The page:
EGU General Assembly 2020
© Author(s) 2020. This work is distributed under
the Creative Commons Attribution 4.0 License.

Dominant dextral to sinistral coiling change in planktic foraminifera Morozovella during the Early Eocene Climatic Optimum in the Atlantic Ocean

Valeria Luciani1, Roberta D'Onofrio1, Wade Bridget S.3, and Dickens Jerry R.2
Valeria Luciani et al.
  • 1Ferrara University, Physics and Earth Sciences, Ferrara, Italy (
  • 2Department of Earth Sciences, University College London, London, United Kingdom
  • 3Department of Earth Science, Rice University, Houston, TX 77005, USA,

Coiling direction is a basic characteristic of trochospiral planktic foraminifera. However, although modifications in the coiling direction within ancient planktic foraminiferal populations may reflect important changes in evolution or environment, they remain scarcely discussed. Here we present data on fluctuations in the coiling direction within morphologically defined Morozovella species from successions that span the interval of peak Cenozoic warmth, the Early Eocene Climatic Optimum (EECO; ~53-49 Ma). We selected three widely separated Ocean Drilling Program (ODP) sites in the Atlantic Ocean: the subtropical Site 1051, the equatorial Site 1258 and the temperate south Atlantic Site 1263. The surface-dwelling genus Morozovella is of particular interest because it dominated tropical-subtropical early Paleogene assemblages and  suffered an abrupt and permanent decline in abundance and taxonomic diversity at the start of the EECO. At all ODP sites investigated, morozovellids display a dominant dextral coiling preference during the interval preceding the EECO. However, all species became at all sites prevailing sinistral within the EECO. Specifically, the switch from dominant dextral to sinistral coiling occurred at all sites ~ 300 Kyr after the K/X event (~52.8 Ma). The coiling switch occurred ~550 kyr to ~650 kyr after a distinct drop in abundance. We provide therefore evidence of a coiling variation during the warmest interval of the early Paleogene. Our records highlight that the recorded coiling variations might provide a biostratigraphic tool for correlation of early Eocene marine strata. In order to establish whether this coiling switch was related to changes in morozovellid ecological niche we estimated stable carbon isotopes on dextral and sinistral species from samples located below and above the recorded coiling change. Results suggest that sinistral species moved higher in the mixed-layer after the coiling switch. It is thus possible that only species sinistrally coiled were able to keep the optimal environmental conditions for their survivorship. We need however more effort to understand the meaning of these modifications, such to verify whether variations in sea surface temperature or other parameters directly corresponded to the coiling change. Coiling switches can relate to ecophenotypic adaption (when a single species changes morphology in response to variation in environmental parameters, such as temperature) or genetic variance (when two almost identical morphotypes have different genetic signatures so they represent ‘cryptic’ species from a morphological point of view). Previous interpretations of coiling flips in planktic foraminifera in the early Eocene, especially including morozovellids, have favoured a genetic explanation rather than an ecological response. Our present data cannot validate or disprove this idea, but should stimulate renewed thought on the matter.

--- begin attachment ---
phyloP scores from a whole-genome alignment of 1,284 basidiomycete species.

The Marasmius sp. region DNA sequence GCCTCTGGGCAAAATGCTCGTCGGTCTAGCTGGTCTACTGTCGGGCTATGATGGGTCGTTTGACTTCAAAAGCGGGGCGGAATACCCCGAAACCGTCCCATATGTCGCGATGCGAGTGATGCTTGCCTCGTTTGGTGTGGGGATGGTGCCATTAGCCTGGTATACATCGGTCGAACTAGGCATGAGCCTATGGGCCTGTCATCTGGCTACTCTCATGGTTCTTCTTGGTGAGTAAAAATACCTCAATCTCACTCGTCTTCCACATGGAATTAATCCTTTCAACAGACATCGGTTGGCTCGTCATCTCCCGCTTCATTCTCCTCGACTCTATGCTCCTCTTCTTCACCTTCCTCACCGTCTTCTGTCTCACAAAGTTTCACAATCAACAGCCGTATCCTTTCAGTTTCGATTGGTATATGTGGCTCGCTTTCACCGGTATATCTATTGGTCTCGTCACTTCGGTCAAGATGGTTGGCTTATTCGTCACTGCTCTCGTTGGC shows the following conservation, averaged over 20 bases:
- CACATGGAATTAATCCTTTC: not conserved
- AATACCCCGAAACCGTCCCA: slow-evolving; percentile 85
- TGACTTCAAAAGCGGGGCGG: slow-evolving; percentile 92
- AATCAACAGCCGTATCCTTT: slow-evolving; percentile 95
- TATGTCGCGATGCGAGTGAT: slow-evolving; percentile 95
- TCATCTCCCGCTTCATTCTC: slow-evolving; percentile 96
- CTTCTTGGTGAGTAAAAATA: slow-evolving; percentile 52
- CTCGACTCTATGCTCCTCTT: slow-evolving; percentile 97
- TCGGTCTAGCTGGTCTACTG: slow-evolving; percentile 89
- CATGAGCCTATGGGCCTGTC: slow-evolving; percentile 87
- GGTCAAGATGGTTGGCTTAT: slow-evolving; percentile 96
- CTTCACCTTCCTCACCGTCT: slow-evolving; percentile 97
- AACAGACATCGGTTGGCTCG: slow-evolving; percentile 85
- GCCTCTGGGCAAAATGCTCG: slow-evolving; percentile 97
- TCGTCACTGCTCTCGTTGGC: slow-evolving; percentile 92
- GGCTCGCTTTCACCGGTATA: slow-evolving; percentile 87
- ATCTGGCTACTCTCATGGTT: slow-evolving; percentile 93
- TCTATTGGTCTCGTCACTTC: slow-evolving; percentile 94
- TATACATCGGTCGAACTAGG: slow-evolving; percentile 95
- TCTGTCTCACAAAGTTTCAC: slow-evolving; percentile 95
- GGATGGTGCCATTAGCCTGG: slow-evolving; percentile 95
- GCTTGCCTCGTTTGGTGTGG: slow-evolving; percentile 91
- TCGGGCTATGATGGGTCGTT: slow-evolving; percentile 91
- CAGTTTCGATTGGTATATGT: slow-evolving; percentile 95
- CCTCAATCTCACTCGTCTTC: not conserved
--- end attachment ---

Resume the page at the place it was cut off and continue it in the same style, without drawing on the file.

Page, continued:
How to cite: Luciani, V., D'Onofrio, R., Bridget S., W., and Jerry R., D.: Dominant dextral to sinistral coiling change in planktic foraminifera Morozovella during the Early Eocene Climatic Optimum in the Atlantic Ocean, EGU General Assembly 2020, Online, 4–8 May 2020, EGU2020-21576,, 2020

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Presentation version 1 – uploaded on 05 May 2020
  • CC1: Comment on EGU2020-21576, Flavia Fiorini, 06 May 2020

    Dear Valeria,

    Thanks for participating to our session.

    I have a question related to the drop in abundance that happened before the switch from dominant dextral to sinistral coiling of morozovellids ( ~ 300 Kyr after the K/X event). How do you explain this drop of abundance? What can be the ecological factors that triggered the decrease of abundance?


    • AC1: Reply to CC1, Valeria Luciani, 06 May 2020

      Dear Flavia,

      actually we don't know the true cause(s) of the morozovellid crash. We suppose that ther is a relationship with the EECO warming and its consequences on the morozovellis habitat. We thought on a possible bleaching that we tested at Site 1051 but results documented only a transitory bleaching. The crash was coupled with a decrease in size so it appears clear that stressors related to the EECO were involved. Possible acidification? You can give a look to our papers Luciani et al. 2016 Climate of the Past, Luciani et al. 2017a Paleoceanography,  Luciani et al 2017 b Global and Planetary Change and D'Onofrio et al.2020 Geosciences

    • AC2: Reply to CC1, Gerald Dickens, 06 May 2020

      As a co-author, but a mere chemist, I have the same question. When Valeria and Roberta first showed me the data I found it one of the more fascinating things I have seen -- why woud multiple morphologically defined species change their coiling direction collectively and across a time of modest environmental change? It seems to me that there must be some genetic link across "species" so that when some environmental  threshold is crossed a similar rssponse happens. Exactly how and why seems to me at the cutting edge of paleo-biology (for which Valeria and Roberta hopefully can give much better answers, and which may reqquire some really clever biogeochemsitry). Right now, I think just cool and interesting.